noun, plural a·li·as·es.
- ali baba,
- ali muhammad of shiraz,
- ali pasha,
- ali, muhammad,
- alias dictus,
Origin of alias
Examples from the Web for aliases
Hubbard, who went under the aliases Larry David Barnes and Larry Lamar Ratcliff, moved to Florida in the early 1970s.Los Angeles Police Pin Old Murders of Three Women on Dead Serial Killer|Christine Pelisek|August 3, 2012|DAILY BEAST
Information comes to us that on account of recent Government raids the Red organizations are assuming a variety of aliases.The Red Conspiracy|Joseph J. Mereto
What her connection is with this gentleman of aliases I cannot guess.The House of Strange Secrets|A. Eric Bayly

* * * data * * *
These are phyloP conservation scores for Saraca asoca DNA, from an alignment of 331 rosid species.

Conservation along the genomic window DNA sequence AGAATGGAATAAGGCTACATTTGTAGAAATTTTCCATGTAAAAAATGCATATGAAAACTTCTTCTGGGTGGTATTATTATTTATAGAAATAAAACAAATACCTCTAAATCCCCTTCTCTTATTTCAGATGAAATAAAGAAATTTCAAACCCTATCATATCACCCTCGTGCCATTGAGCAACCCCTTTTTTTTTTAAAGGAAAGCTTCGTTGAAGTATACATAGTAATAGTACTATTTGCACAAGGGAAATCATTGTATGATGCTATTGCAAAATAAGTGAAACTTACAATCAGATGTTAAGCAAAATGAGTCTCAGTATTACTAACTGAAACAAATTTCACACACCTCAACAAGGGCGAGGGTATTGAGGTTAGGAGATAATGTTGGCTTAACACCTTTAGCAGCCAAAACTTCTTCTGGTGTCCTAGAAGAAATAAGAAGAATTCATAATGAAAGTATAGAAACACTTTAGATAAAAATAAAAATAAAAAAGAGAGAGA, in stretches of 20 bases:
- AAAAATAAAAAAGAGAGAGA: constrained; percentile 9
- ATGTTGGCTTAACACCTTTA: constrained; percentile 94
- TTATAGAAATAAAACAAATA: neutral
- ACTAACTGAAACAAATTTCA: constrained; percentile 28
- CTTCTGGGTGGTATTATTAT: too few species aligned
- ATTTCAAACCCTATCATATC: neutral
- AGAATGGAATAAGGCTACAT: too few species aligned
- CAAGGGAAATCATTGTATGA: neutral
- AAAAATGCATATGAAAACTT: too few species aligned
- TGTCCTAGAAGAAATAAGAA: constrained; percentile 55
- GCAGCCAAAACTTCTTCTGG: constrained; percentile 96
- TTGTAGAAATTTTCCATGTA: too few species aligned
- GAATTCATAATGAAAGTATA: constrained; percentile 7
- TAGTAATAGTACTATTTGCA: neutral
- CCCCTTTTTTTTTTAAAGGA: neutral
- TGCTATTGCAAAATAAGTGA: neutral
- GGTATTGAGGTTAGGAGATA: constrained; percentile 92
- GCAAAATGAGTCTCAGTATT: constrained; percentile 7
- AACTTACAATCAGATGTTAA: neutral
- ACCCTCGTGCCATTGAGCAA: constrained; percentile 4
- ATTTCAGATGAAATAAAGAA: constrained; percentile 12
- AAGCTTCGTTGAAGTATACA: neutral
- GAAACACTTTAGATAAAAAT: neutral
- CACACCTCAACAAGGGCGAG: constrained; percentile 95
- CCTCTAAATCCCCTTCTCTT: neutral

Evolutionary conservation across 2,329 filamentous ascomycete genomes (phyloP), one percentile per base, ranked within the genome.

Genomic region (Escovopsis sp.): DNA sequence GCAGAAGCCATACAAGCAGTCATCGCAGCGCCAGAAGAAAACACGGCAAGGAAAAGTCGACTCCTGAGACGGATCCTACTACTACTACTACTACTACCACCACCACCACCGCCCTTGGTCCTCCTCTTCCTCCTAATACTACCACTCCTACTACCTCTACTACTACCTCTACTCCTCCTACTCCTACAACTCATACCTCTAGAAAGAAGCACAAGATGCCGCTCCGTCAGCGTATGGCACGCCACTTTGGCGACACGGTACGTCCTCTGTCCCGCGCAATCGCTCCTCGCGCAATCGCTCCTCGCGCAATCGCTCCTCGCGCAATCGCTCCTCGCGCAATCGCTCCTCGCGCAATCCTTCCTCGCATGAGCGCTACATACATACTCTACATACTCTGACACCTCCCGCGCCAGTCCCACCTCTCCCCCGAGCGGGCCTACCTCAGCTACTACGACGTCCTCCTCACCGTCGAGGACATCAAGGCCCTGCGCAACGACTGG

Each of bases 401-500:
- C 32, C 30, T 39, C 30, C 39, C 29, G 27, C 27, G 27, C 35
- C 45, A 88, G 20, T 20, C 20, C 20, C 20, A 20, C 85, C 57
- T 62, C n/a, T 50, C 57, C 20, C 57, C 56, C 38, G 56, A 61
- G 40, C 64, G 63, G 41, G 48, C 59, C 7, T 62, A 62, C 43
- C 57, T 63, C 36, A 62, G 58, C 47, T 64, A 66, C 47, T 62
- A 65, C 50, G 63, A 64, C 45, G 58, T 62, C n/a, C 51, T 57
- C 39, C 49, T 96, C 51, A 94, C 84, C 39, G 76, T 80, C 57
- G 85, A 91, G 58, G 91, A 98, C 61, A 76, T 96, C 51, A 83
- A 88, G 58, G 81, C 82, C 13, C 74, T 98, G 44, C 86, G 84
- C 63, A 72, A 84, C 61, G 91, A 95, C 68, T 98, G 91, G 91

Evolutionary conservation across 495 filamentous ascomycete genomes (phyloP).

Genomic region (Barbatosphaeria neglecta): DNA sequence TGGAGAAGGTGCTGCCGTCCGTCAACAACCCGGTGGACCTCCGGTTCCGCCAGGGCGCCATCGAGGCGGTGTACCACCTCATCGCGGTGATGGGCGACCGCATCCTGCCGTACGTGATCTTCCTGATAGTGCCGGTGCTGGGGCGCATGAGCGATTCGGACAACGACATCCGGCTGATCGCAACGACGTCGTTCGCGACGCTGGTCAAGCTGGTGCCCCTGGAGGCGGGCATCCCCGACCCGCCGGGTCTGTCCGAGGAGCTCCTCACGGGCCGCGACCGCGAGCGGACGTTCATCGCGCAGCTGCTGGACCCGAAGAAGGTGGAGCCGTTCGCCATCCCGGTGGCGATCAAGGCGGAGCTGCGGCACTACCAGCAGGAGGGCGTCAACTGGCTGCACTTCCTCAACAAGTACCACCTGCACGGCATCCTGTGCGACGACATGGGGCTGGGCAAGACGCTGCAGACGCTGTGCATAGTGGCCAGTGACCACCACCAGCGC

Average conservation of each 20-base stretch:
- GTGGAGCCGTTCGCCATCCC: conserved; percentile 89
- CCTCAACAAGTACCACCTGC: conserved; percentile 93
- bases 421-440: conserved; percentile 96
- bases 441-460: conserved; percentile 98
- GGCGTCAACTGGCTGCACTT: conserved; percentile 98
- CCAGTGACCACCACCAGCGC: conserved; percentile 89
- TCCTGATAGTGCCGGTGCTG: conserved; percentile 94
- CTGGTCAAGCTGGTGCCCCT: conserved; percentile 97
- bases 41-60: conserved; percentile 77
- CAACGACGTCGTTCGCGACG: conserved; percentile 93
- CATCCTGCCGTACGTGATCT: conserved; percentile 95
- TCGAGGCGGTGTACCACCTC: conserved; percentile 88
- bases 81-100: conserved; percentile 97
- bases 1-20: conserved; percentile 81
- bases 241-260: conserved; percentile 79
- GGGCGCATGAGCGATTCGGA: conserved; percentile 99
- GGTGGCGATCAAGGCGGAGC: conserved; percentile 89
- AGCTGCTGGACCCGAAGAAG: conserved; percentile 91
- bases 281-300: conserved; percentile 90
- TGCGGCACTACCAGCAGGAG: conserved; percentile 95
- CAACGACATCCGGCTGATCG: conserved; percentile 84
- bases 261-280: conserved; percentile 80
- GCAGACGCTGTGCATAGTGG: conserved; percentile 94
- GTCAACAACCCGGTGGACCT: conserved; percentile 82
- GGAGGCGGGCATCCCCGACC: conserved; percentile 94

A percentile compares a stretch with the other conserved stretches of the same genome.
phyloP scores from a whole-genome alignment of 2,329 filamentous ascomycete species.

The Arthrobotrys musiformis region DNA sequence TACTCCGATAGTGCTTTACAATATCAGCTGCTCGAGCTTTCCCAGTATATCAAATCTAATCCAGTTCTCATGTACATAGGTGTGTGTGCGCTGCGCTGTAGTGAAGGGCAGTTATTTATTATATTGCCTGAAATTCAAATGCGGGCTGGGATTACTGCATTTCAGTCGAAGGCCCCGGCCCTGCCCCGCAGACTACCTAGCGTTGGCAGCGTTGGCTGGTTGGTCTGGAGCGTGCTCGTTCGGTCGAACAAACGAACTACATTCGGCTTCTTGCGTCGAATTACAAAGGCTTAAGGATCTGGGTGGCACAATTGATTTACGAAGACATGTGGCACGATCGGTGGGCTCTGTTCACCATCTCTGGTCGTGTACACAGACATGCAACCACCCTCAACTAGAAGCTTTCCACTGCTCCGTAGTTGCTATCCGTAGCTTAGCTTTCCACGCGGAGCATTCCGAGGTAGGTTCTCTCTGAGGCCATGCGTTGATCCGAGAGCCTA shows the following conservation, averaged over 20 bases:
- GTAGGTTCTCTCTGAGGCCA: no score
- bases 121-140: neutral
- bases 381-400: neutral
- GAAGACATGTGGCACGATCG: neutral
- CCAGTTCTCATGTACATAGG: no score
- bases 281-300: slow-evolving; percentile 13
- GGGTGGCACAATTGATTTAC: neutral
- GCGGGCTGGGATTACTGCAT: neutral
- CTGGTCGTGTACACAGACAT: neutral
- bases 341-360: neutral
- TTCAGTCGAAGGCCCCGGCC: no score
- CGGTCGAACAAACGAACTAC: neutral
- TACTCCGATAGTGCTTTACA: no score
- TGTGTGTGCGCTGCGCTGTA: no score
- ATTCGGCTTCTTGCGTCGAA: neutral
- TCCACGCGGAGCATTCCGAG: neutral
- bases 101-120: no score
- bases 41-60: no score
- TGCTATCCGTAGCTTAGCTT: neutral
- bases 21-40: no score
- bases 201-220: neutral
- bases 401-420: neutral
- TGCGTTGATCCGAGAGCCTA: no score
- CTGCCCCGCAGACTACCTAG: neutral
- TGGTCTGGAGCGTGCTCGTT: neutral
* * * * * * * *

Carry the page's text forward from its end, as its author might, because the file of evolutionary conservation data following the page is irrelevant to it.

Which will you have, caballero—my nom de guerre, or any other of my aliases?The Tiger-Slayer|Gustave Aimard
Yes; I have observed a number of aliases where there is no particular effort to disguise.Warren Commission (4 of 26): Hearings Vol. IV (of 15)|The President's Commission on the Assassination of President Kennedy
Of all military airplanes there is none so fond of “aliases” as the high speed fighting machine.The Romance of Aircraft|Lawrence Yard Smith
noun plural -ases
Word Origin for alias
"assumed name," c.1600, from alias (adv.).
mid-15c., "otherwise called," from Latin alias "at another time, in another way," from alius "(an)other," from PIE *al- "beyond" (cf. Sanskrit anya "other, different," Avestan anya-, Armenian ail, Greek allos "another," Gothic aljis "other," Old English elles "otherwise, else," Modern English else).